## Welcome to BrainDen.com - Brain Teasers Forum

Welcome to BrainDen.com - Brain Teasers Forum. Like most online communities you must register to post in our community, but don't worry this is a simple free process. To be a part of BrainDen Forums you may create a new account or sign in if you already have an account. As a member you could start new topics, reply to others, subscribe to topics/forums to get automatic updates, get your own profile and make new friends. Of course, you can also enjoy our collection of amazing optical illusions and cool math games. If you like our site, you may support us by simply clicking Google "+1" or Facebook "Like" buttons at the top. If you have a website, we would appreciate a little link to BrainDen. Thanks and enjoy the Den :-) |

# Infinite Flips

### #11

Posted 09 December 2013 - 08:46 PM

Once bias exists, infinity won't guarantee a return to equality.

The probability of equality decreases with bias, but it's never zero unless one of the outcomes never occurs at all.

Note that saying p(H=T) < 1 doesn't prohibit H=T, it only says H=T is not a certain eventual outcome.

*Vidi vici veni.*

### #12

Posted 09 December 2013 - 09:40 PM

Just a side note: it is often falsely assumed that 100% probability is equivalent with absolute certainty. This is one of those cases; even if the coin is perfectly fair, it's **possible** that you will never reach H=T even if you keep flipping forever. The probability is 0, but it's possible. Any given infinite sequence is possible, for example flipping heads every time.

If we look at it backwards, suppose you did flip the coin infinitely many times and recorded your results. Whatever sequence you got, the probability of that particular sequence was 0, but it did happen.

Suppose you generate a random real number between 0 and 10. The probability of generating pi is 0, but it is within the realm of possibilities. It's totally impossible to generate -pi.

In general, suppose we have an event A. If A is absolutely certain to happen, then P(A)=1. But the converse is not true. If P(A)=1, we can't conclude that A is absolutely certain to happen. There is a definition in probability theory, that if P(A)=1, then A happens **almost surely**.

### #13

Posted 10 December 2013 - 01:54 AM

well, i almost surely better understand now. it's actually a little easier for my wee brain to comprehend. the learning experience here is always worth a little humility imho. thanks you guys. oh, one last (not serious) question - what if infinity is odd?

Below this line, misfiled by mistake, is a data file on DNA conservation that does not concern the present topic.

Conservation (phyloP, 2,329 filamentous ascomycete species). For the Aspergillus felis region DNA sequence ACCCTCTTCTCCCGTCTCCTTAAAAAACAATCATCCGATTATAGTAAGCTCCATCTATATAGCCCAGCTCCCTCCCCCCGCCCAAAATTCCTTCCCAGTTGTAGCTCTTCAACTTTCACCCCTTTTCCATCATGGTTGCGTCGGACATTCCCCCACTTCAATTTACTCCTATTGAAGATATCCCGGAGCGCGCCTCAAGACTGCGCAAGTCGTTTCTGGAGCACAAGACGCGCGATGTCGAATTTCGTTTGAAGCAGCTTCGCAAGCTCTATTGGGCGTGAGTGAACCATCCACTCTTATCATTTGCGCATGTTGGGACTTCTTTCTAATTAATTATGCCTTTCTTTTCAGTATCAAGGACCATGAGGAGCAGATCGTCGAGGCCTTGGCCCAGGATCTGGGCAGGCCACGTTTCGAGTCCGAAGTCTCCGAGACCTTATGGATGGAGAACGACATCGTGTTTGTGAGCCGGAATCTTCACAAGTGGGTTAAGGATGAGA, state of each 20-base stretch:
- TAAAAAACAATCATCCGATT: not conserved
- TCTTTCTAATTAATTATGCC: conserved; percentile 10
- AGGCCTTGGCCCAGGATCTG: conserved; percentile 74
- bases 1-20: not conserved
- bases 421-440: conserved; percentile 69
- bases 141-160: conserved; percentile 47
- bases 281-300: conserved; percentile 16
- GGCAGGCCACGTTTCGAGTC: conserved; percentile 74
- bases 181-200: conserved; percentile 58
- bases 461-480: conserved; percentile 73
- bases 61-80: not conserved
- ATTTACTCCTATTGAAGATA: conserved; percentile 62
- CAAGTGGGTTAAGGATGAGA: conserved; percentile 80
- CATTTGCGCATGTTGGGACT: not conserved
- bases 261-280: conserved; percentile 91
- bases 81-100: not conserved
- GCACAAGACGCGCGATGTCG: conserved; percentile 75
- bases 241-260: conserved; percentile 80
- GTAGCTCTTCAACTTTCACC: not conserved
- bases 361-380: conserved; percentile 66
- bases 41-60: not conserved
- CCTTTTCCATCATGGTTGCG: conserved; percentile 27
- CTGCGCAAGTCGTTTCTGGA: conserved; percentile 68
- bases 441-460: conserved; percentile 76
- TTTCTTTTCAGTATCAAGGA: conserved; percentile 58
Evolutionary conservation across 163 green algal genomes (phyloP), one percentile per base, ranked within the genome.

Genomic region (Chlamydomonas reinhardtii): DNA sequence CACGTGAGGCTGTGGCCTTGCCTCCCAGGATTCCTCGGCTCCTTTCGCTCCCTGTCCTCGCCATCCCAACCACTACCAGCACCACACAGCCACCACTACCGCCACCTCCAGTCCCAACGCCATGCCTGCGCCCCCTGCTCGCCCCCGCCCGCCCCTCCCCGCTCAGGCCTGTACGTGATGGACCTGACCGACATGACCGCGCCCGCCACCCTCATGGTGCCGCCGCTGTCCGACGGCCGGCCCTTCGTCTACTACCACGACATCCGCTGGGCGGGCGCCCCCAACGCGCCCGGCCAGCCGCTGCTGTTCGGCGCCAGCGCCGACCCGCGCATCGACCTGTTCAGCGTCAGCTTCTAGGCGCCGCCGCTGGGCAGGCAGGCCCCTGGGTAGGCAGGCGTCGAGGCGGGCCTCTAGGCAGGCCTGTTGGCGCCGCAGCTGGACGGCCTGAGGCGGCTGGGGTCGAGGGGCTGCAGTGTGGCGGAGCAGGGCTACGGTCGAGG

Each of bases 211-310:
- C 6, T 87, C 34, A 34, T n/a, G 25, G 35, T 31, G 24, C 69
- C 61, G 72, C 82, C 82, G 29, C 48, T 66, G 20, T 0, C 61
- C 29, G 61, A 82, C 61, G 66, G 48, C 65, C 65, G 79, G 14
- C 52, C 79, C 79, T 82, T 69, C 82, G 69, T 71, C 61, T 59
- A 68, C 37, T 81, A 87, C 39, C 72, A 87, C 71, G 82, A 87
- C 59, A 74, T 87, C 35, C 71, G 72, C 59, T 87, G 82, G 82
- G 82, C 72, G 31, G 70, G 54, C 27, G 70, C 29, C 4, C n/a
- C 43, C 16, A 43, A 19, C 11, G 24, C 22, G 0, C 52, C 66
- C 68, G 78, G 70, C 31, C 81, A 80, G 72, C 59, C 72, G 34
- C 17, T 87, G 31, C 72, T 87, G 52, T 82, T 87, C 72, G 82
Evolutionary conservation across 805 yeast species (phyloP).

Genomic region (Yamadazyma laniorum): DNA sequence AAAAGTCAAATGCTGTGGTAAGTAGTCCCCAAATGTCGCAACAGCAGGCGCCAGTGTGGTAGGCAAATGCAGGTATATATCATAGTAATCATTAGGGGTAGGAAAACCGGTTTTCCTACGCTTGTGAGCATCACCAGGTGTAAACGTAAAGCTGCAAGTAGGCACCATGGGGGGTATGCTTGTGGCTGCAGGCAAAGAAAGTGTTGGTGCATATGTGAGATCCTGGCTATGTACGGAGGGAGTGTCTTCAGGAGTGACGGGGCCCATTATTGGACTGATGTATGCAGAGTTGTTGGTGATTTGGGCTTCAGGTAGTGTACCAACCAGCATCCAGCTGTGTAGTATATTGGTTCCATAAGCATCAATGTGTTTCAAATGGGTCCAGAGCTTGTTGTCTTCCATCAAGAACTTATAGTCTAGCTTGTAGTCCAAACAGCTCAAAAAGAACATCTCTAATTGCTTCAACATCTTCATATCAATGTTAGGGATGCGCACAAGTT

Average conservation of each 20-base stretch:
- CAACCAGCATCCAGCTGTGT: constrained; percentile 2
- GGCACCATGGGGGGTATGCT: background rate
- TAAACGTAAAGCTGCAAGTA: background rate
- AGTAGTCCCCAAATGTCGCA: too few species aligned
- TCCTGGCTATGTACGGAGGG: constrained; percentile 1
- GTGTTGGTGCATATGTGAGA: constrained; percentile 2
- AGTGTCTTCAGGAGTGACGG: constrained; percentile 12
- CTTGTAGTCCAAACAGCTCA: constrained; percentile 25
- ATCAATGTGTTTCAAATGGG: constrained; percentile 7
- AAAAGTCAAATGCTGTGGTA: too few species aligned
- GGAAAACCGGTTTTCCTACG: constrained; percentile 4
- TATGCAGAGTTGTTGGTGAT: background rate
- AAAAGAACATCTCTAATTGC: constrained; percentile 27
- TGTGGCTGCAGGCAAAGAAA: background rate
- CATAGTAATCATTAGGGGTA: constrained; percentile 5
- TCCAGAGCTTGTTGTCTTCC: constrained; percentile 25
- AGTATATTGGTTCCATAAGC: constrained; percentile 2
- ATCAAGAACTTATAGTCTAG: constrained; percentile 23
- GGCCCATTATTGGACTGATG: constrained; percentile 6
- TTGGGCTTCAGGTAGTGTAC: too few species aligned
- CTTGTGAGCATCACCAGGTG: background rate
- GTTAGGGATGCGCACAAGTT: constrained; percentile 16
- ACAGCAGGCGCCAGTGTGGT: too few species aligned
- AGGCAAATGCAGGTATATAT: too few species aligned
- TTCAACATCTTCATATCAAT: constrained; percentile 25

### #14

Posted 10 December 2013 - 04:46 AM

well, i almost surely better understand now. it's actually a little easier for my wee brain to comprehend. the learning experience here is always worth a little humility imho. thanks you guys. oh, one last (not serious) question - what if infinity is odd?

Nice segue to a cute poem from the late Martin Gardner:

**Pi** goes on and on and on ...

And **e** is just as cursed.

I wonder: Which is larger

When their digits are reversed?

*Vidi vici veni.*

### #15

Posted 10 December 2013 - 04:54 AM

*Vidi vici veni.*

### #16

Posted 11 December 2013 - 06:40 PM Best Answer

*Vidi vici veni.*

### #17

Posted 12 December 2013 - 12:20 AM

Spoiler for Suggestive proof

Woah.

### #18

Posted 12 December 2013 - 04:16 AM

### #19

Posted 13 December 2013 - 12:52 PM

How do you partition the flips of a coin with p(tails)=0.4 and p(heads)=0.6 in the scenario where it comes up with ten consecutive tails?

T T T T H H H H - H H is a result that is

**representative**of p(H) = 0.6.

That does not mean that in

**every**ten flips it will happen.

There can be (arbitrarily long) strings of T, so long as p(T) is not zero.

So T T T T T T T T T T

**can**happen.

But p(H) = 0.6 says that,

**on average**, whenever there are 10-T strings there will also be 10-H strings, and they will occur in the following proportions:

T T T T T T T T T T

T T T T T T T T T T

T T T T T T T T T T

T T T T T T T T T T

H H H H H H H H H H

H H H H H H H H H H

H H H H H H H H H H

H H H H H H H H H H

-------------------

H H H H H H H H H H

H H H H H H H H H H

and the hyphens indicate how to partition them.

*Vidi vici veni.*

### #20

Posted 13 December 2013 - 10:20 PM

If P(H)=0.6, the probability of a 10-H string is 0.6^{10} ~ 0.006, whereas the probability of a 10-T string is 0.4^{10} ~ 0.0001. So 10-H strings should be much more frequent than 10-T strings.

#### 0 user(s) are reading this topic

0 members, 0 guests, 0 anonymous users